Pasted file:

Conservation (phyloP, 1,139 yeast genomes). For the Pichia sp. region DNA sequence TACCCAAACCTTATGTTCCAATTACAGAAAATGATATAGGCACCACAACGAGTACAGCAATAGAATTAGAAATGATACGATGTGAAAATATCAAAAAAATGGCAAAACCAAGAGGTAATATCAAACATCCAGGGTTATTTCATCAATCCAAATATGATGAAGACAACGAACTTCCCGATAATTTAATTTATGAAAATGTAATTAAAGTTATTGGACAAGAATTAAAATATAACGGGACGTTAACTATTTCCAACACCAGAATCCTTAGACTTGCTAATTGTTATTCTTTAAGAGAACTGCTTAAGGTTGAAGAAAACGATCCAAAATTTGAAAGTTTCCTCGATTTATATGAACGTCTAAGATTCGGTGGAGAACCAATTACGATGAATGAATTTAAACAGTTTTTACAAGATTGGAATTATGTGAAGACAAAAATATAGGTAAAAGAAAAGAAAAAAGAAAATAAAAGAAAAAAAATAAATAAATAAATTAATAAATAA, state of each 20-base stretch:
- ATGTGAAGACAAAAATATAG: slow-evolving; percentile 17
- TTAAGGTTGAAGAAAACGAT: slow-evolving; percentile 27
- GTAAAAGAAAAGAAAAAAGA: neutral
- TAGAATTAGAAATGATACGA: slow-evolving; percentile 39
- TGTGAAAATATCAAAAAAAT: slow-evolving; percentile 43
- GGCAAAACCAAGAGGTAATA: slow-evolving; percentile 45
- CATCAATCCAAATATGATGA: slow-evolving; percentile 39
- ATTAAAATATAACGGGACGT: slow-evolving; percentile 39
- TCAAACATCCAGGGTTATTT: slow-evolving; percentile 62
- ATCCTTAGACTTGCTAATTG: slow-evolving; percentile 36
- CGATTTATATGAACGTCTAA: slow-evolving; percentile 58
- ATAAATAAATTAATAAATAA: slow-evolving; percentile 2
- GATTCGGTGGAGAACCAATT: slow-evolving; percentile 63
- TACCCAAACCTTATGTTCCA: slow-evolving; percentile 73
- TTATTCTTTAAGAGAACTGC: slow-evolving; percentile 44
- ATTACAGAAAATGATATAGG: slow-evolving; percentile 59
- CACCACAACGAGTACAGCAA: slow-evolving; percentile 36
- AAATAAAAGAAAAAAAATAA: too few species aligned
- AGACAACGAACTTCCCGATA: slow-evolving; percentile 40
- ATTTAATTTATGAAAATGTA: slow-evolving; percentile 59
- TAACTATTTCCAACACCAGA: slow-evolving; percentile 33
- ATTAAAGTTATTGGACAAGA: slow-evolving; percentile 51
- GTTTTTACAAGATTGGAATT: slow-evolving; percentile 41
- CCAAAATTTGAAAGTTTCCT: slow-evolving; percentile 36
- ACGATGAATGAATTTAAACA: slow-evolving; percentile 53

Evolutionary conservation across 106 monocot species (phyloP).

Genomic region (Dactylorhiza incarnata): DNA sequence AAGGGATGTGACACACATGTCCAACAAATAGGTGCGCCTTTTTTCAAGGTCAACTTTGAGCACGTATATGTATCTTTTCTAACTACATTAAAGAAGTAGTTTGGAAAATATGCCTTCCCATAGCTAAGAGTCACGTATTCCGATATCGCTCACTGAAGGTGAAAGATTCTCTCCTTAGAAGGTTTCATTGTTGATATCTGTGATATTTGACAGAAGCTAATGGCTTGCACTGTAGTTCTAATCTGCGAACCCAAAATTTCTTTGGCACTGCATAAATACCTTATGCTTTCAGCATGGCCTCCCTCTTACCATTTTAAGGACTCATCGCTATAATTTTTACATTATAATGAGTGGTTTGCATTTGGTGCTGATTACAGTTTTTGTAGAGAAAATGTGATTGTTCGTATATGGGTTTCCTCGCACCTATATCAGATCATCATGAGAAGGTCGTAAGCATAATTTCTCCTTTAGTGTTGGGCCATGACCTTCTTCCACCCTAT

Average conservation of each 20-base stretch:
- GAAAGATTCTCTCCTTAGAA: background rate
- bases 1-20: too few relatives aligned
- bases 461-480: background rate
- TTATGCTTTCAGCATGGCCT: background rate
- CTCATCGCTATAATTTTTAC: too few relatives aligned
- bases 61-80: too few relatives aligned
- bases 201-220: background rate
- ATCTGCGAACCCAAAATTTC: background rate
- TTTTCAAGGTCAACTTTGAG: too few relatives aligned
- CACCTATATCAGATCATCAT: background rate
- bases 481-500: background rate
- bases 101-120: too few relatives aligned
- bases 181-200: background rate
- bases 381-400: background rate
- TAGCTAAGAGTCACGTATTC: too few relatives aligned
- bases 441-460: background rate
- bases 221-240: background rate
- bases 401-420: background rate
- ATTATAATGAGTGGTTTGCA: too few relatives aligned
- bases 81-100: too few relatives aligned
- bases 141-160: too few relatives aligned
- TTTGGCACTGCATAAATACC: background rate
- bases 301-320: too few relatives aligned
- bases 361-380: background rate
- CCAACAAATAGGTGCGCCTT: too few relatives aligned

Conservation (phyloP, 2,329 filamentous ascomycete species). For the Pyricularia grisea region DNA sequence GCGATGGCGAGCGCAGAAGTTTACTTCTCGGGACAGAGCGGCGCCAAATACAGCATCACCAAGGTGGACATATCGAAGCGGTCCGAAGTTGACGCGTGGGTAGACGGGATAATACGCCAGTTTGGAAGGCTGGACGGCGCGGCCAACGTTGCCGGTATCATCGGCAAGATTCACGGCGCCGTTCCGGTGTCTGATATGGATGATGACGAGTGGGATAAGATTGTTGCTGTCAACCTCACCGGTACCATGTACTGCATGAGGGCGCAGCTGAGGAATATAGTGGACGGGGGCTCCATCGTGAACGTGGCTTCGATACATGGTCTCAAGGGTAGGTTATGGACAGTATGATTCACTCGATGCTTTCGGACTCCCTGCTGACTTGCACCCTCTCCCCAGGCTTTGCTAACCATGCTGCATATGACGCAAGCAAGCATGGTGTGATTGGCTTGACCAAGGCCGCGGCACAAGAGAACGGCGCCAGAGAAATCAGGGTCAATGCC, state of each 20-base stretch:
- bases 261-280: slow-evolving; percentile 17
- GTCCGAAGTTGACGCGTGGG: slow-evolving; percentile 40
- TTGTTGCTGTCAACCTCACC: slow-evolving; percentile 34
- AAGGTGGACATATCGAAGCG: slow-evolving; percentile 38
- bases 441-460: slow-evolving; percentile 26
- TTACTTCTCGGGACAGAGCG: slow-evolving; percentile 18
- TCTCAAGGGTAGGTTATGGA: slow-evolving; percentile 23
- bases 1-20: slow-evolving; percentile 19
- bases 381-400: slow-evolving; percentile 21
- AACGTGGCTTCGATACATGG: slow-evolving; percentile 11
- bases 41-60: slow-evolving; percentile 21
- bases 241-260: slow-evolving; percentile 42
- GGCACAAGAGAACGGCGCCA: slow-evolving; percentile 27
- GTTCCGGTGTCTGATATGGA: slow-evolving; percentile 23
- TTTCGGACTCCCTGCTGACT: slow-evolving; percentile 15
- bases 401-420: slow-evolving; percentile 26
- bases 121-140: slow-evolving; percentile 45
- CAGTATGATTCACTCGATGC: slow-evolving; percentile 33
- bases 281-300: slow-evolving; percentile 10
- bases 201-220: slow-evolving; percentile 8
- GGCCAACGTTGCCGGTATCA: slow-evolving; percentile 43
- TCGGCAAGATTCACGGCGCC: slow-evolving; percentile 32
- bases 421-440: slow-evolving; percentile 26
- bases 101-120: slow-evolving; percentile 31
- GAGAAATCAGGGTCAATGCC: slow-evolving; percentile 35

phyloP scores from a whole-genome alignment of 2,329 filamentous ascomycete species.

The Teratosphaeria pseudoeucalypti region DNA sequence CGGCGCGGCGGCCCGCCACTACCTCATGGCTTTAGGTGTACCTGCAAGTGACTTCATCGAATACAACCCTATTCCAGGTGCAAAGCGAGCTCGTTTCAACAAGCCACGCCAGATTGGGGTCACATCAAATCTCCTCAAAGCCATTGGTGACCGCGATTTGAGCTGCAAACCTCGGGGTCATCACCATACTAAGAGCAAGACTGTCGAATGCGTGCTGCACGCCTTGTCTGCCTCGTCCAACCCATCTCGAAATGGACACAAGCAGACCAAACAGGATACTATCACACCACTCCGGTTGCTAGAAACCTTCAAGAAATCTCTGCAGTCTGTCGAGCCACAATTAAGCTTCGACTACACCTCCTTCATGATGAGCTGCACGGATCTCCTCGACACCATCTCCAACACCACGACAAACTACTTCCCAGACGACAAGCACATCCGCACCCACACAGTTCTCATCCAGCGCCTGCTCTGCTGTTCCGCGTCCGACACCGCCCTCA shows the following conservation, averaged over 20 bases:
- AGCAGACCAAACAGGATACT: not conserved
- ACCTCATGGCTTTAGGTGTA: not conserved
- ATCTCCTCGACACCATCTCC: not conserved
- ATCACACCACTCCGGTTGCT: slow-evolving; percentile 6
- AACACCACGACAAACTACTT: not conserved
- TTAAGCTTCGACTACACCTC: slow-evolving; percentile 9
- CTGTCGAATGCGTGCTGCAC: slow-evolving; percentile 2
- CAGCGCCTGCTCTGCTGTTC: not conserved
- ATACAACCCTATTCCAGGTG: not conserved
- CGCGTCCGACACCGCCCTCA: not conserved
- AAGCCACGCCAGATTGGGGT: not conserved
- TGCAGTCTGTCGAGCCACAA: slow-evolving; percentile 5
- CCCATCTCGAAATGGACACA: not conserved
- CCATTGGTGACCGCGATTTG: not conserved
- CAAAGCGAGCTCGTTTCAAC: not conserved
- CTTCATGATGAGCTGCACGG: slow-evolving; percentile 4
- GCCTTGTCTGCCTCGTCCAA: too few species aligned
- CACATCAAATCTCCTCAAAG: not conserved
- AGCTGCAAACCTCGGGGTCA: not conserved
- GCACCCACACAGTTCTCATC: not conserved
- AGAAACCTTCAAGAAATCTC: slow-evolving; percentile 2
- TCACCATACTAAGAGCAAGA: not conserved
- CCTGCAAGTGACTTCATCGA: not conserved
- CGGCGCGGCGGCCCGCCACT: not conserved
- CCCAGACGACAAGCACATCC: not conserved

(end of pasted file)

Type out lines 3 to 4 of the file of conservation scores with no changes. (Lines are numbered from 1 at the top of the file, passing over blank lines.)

- TTAAGGTTGAAGAAAACGAT: slow-evolving; percentile 27
- GTAAAAGAAAAGAAAAAAGA: neutral